Your buyers are getting ready to move in after a seller post-settlement occupancy, and you get a panicked call. The sellers removed the attached bookshelves in the living room and a few other built-ins that were scattered around the house. They also took the riding mower out of the backyard shed. What happens next?
First, the resulting confusion could have been prevented if the sellers had been adequately advised before they moved out. Sharon Ferguson, a CENTURY 21 Redwood Realty agent from Fredericksburg, says she’s never had a scenario like this happen in her 10 years of real estate. “That’s due, in part, to my advice to sellers to remove and/or replace items that the sellers wish to take with them BEFORE the house goes Active. If they can’t do that for any reason, I advise them to hang tags on the items that read “Does Not Convey.” If the item is large, such as a tractor or riding lawnmower, I put in the remarks section of the listing that it either conveys, or does not, or is negotiable…whatever the case may be. Doing things this way heads off a lot of potential problems.” Locust Grove agent Ruthan O’Toole agrees that it’s best to have any replacement for a fixture, like a light fixture, visually in place before the home goes on the market: “It is smart to have the replacement fixture visually apparent for buyer to see what will be in the place of the chandelier or personal fixture not conveying.”
Next, there’s the question of what is considered a fixture, and what’s deemed to be personal property. Traditionally, a fixture is physical property that’s attached to the land or, in this case, to the property. Personal property, on the other hand, is movable (not attached). Since there are different legal interpretations, most states have real estate contracts that spell out for both sellers and buyers what’s expected to stay with the home and what isn’t going to convey. If the contract isn’t read through or understood completely, it can be up to the sellers to remedy the situation.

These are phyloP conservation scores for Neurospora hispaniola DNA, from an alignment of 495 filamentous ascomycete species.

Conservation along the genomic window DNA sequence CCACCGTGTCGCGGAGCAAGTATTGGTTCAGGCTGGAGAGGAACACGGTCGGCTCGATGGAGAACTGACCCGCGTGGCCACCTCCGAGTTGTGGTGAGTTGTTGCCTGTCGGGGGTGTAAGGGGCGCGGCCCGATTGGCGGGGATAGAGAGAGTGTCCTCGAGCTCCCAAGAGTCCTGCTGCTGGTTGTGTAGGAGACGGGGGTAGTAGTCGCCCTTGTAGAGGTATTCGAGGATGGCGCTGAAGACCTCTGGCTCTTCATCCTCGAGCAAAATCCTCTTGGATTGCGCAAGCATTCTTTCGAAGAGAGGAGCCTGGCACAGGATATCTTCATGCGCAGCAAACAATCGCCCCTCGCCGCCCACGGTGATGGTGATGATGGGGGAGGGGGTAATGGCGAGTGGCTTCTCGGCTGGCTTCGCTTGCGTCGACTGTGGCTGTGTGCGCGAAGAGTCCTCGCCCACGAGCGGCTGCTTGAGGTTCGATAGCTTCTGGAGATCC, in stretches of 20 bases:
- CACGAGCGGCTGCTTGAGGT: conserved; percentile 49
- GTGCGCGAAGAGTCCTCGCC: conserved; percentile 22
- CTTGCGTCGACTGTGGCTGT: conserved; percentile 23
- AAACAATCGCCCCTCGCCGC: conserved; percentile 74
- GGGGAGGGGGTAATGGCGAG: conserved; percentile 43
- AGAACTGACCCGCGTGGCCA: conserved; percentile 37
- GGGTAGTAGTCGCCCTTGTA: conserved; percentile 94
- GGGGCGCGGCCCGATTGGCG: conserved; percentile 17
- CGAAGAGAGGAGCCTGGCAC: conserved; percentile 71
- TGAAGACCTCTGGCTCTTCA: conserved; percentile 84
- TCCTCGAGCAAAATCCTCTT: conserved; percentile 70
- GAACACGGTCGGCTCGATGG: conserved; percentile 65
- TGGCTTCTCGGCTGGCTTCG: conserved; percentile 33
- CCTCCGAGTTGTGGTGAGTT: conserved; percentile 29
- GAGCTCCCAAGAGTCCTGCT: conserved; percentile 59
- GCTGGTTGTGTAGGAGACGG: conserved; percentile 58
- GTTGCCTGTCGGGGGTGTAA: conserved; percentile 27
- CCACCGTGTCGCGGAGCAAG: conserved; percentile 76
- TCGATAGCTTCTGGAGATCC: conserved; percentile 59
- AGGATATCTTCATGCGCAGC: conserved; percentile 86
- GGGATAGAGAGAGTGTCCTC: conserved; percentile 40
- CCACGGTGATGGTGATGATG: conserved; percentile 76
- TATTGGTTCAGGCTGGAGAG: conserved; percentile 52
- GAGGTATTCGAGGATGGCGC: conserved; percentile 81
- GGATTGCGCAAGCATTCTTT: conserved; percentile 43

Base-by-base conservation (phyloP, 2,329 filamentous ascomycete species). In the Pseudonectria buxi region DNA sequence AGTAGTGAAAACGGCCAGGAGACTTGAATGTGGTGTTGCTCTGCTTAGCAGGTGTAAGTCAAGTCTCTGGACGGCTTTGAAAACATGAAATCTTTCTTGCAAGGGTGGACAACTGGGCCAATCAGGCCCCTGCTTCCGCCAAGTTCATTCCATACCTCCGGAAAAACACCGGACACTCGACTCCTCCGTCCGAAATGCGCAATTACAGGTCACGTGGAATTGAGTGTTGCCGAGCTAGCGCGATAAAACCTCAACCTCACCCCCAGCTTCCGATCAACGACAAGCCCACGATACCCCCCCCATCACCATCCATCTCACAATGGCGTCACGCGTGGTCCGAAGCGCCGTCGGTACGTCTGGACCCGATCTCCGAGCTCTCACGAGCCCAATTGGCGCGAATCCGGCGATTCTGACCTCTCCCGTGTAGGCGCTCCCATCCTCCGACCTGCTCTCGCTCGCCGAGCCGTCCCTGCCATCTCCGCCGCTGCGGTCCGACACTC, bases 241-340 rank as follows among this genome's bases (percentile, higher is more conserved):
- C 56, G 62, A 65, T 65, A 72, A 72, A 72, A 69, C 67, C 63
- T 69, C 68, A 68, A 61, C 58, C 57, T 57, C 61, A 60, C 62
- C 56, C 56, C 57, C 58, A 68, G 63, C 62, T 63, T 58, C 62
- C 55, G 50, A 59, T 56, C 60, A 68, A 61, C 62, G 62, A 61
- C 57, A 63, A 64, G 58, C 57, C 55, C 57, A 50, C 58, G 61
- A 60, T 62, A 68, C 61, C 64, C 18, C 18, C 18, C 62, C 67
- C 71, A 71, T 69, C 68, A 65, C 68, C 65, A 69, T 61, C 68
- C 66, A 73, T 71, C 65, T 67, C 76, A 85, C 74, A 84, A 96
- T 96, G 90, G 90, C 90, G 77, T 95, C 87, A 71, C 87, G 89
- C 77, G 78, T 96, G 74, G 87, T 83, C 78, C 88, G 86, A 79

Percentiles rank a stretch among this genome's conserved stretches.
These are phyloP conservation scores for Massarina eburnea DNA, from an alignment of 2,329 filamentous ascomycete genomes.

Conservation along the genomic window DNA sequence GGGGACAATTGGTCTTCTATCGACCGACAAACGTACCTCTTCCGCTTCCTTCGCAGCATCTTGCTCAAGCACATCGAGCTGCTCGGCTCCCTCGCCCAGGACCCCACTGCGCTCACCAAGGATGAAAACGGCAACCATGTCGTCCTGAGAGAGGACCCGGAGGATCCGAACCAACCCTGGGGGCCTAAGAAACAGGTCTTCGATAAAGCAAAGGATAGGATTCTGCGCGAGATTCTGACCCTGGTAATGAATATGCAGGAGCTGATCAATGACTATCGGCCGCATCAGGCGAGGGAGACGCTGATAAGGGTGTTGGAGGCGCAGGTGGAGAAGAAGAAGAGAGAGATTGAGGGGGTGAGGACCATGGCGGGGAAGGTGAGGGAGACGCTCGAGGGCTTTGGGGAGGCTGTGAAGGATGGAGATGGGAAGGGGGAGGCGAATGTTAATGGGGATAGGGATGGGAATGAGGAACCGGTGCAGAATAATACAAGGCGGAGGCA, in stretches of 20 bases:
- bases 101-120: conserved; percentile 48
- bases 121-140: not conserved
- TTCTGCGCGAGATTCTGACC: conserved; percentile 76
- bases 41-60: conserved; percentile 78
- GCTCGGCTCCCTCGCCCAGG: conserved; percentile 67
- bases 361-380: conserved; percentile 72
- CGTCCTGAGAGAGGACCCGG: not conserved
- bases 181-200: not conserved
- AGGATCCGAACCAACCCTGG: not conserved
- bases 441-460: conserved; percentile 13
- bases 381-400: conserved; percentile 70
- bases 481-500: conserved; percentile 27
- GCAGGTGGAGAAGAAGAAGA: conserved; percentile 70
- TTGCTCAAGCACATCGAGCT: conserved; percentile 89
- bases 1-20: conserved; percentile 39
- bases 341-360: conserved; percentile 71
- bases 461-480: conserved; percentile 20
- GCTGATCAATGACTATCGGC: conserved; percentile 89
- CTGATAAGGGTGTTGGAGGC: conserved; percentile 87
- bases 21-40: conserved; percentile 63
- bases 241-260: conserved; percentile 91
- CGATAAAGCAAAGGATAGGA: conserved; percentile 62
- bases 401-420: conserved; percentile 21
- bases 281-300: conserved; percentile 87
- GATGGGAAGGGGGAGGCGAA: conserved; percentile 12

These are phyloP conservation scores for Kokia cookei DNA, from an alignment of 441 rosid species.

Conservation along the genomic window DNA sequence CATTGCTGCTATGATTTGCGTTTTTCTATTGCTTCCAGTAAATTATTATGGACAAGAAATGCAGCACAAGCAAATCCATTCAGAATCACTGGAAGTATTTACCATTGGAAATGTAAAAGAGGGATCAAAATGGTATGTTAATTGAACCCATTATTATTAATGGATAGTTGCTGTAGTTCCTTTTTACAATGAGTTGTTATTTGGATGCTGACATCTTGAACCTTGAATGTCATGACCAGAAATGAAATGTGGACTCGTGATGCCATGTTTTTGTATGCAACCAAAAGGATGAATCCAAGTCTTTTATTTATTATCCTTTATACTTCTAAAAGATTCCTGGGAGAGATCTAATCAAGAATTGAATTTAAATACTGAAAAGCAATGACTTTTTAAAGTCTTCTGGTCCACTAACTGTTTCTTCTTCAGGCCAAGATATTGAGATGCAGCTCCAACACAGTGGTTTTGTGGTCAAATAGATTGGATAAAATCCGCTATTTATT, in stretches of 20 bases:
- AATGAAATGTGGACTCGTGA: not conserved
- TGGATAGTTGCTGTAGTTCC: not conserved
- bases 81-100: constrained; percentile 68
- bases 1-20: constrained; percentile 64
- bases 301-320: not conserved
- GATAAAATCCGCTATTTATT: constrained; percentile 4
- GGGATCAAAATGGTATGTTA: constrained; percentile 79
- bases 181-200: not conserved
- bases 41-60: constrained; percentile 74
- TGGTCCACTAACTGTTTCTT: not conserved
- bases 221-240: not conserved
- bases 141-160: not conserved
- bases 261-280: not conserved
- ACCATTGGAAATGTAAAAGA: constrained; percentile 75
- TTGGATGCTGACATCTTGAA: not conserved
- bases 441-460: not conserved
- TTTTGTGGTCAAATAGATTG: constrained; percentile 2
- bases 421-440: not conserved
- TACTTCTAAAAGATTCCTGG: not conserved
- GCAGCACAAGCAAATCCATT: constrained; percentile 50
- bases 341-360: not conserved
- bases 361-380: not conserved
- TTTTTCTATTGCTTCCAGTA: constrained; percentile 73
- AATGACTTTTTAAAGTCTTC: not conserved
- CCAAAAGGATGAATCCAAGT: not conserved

Ruthan has experienced circumstances where sellers removed curtains (window treatments) and, consequently, were given the choice of either returning them or giving monetary compensation to the buyer for the missing curtains. She also handles furnishings or big-ticket items (tractors, speakers, lawn equipment, boats, etc.) by listing them on a separate Bill of Sale, where their value is such that it’s not included in the property valuation for long-term lender financing, but is created, so it’s explicitly clear to the buyer what’s being received at the close of settlement. Furthermore, some properties in our areas in and around Northern Virginia, Washington, D.C., and Maryland still have oil tanks or propane tanks. Ruthan makes it clear, within the contract before final signatures, how her sellers are to be reimbursed for any remaining fuel in those tanks.
Finally, when faced with a possible grey area or conflict in interpretation, the best resource you have is a trusted resource within your office. Our agents rely on their EVP’s experience and expertise in understanding the terms of the contract and the other resources they have at their fingertips for being able to remedy the situation to a client’s satisfaction. If you’re looking for a brokerage that supports you through every aspect of a sale – even the bumpy ones, then we’d love to talk to you: